Sanitary Care and Girls’ Education

New Study of Eco-Friendly Sanitary Options

Jim photographed these lovely girls in Uganda just last week.

November 21, 2013

This week, we are announcing the results of a study completed in Uganda that investigated the acceptability of three cloth pads, a papyrus pad, and an individual-level incinerator. The study was conducted over a five month period in a large secondary school and two primary schools, all in a mountainous rural area. The aim was to determine the pads’ acceptability among school girls, as compared to commercially-available disposable pads, and to see whether they would use a purpose-built, individual level incinerator that could be attached to the toilet stall.

The couple who produce AFRIpads (on left, Paul Grinvalds and Sophia Klumpp) won a prize for their efforts in Paris last summer.

On the basis of the study in the primary schools, we decided to use a cloth pad, called AFRIpads, in the larger, randomized controlled trial we now are running elsewhere in Uganda.  We made this decision with some reluctance because we did find, once again, that access to soap and clean water is a problem for girls in rural areas.  However, of all the primary girls we interviewed (n=110) in this study, only one of them had experience with sanitary pads. That’s because shops that sell disposable pads are a long distance away and most families–especially fathers–do not believe them necessary. (Please see previous reports on the gender aspects of household purchase decisions in this area:  here and here. Households regularly spend twice the cost of a month’s supply of disposable pads on the beer consumed in a single day.)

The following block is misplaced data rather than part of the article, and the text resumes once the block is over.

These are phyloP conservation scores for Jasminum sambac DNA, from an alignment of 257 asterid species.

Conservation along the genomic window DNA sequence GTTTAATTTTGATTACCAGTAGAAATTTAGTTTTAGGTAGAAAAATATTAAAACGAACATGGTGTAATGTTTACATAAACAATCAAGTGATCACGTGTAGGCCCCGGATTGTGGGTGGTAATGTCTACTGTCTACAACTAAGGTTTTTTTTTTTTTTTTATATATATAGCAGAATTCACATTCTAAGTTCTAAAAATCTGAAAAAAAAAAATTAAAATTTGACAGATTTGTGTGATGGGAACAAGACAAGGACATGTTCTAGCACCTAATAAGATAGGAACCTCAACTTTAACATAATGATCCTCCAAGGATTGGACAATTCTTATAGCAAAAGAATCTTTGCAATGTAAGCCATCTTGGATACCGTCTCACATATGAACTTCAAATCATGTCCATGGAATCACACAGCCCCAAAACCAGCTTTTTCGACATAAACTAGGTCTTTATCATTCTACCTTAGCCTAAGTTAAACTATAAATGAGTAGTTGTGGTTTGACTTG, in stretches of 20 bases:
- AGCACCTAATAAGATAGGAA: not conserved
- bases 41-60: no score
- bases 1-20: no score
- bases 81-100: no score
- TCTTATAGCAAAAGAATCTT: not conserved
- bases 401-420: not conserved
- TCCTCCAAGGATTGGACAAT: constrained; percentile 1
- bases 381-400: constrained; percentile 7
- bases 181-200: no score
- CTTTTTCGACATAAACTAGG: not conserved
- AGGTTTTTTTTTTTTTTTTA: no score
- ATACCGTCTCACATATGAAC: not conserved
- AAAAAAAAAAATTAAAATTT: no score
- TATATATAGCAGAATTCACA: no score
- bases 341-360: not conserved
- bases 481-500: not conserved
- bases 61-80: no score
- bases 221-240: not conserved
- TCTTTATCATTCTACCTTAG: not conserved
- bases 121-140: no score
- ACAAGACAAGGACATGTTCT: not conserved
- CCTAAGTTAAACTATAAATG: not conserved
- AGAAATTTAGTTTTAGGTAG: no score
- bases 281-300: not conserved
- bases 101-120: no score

In the primary schools where we tested the cloth pads, girls very much preferred the designs we introduced to customary methods. We felt that the likelihood of getting disposable pads for these girls was small, so we decided to change our plan for the RCT and use the AFRIpad instead of disposables. It’s important to understand that the cloth designs we were testing offered significant advantages to the “found” cloth girls normally use.  Each had a plastic liner to guard against leakage, each had a secure means to fasten into underwear, and two had inserts that could be added for extra protection.  The AFRIpad is also made of soft, absorbent fleece material that releases soil easily and dries quickly.  We have issued them in the new site along with soap.

Moses Musaazi, an engineering professor at Makerere University, designed the incinerator and produces the MakaPads in the test.

In the secondary school, nearly 100% of the girls were using disposables when we arrived, despite the fact that most of them came from poor rural families. About half reported, after the trial, that they would switch to the cloth pads we provided. However, half continued to use disposables during the trial and said they would not switch, despite the expense.  We continue to feel that the advantages offered by disposables should not be dismissed easily.  And, if girls are determined to continue using disposables even when provided with free, well-designed cloth alternatives, then it is foolish not to plan accordingly. An important option is to develop businesses that produce pads using local labor and sustainable materials, such as the MakaPads we tested.